You shouldn't have any vibration from the pvc. The aluminum tape is fine if installed correctly. Clean surface,pressed tight,straight etc.

  10. #23
    Join Date
    Aug 2007
    Location
    Northern VA 38 degrees N by 76 degrees W
    Posts
    5,058
    That set up is actually a good one. Most sump pumps fail from lack of excercize. I would still wire the safety switch. Make sure the termination outside is clear to drain when pumped.

  11. #24
    Join Date
    Dec 2006
    Location
    Middle Tennessee
    Posts
    11,347

    *

    Quote Originally Posted by dbb1 View Post
    While we're looking at pictures, you may notice that two wires from the condensate pump that are intended to interrupt operation if the pump fails are not connected.He told me he'd wire it up either way, but that for an unfinished basement like mine where potential damage from water is minimal, he preferred to have the system keep heating the house (and dump water on the concrete), rather than cutting off the heat. At the time, I told him to do whatever he thought best.

    he should of (atleast) broke the control circuit to the condenser with the condensate overflow safety switch

    you would still have the furnace for heat if the condensate pump failed!



    .

  12. #25
    Join Date
    Nov 2007
    Posts
    47
    Quote Originally Posted by Airmechanical View Post
    he should of (atleast) broke the control circuit to the condenser with the condensate overflow safety switch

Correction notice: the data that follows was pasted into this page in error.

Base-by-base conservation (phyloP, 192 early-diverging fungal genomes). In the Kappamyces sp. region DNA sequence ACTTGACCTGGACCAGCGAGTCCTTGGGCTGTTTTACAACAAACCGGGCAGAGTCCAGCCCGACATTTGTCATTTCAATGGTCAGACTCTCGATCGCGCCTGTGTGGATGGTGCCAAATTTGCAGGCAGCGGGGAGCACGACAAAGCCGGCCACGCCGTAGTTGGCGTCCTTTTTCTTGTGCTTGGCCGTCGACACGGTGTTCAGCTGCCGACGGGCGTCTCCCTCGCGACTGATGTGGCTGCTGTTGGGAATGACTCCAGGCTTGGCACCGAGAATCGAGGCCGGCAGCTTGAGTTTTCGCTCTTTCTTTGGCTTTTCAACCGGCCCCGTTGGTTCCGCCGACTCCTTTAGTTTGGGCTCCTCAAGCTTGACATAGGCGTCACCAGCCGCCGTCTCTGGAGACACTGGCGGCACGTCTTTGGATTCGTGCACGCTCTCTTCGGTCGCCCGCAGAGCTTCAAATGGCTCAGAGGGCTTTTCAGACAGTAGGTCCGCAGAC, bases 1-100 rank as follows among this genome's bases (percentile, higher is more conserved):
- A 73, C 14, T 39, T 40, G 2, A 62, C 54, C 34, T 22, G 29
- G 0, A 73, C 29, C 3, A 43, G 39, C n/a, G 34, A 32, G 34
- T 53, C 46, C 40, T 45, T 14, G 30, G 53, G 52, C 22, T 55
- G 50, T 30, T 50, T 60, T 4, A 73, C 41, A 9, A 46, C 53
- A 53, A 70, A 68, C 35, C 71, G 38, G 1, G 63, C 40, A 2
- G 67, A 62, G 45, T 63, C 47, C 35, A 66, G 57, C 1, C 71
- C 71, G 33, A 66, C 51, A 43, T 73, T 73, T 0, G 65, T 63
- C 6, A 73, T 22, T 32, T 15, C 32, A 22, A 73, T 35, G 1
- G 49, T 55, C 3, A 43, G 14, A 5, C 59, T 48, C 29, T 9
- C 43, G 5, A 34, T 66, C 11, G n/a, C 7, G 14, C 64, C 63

you would still have the furnace for heat if the condensate pump failed!
    I see. Rather than shutting off the whole system, just shut off the heat pump (and the humidifier, since that produces the most water). Then you only have to worry about condensate from the furnace itself, which is presumably minimal compared to the others.

    Have I understood you correctly? Would this be easy for him to wire up? It isn't obvious to me how he'd interrupt both the HP and the humidifier, without using additional relays.

  13. #26
    Join Date
    Feb 2007
    Location
    Las Vegas,NV
    Posts
    744
    I guess I shouldnt have been so harsh about the foil tape, I just dont like it because alot of times it gets used by hacks to cover up ill fitting connections. I worked for a company once that must have owned stock in a foil tape company! There sheet metal work was crappy and all of the imperfections were covered with foil tape. I have not used it since. Second opinion is correct, at least the foil tape on yours was used in a decent manner.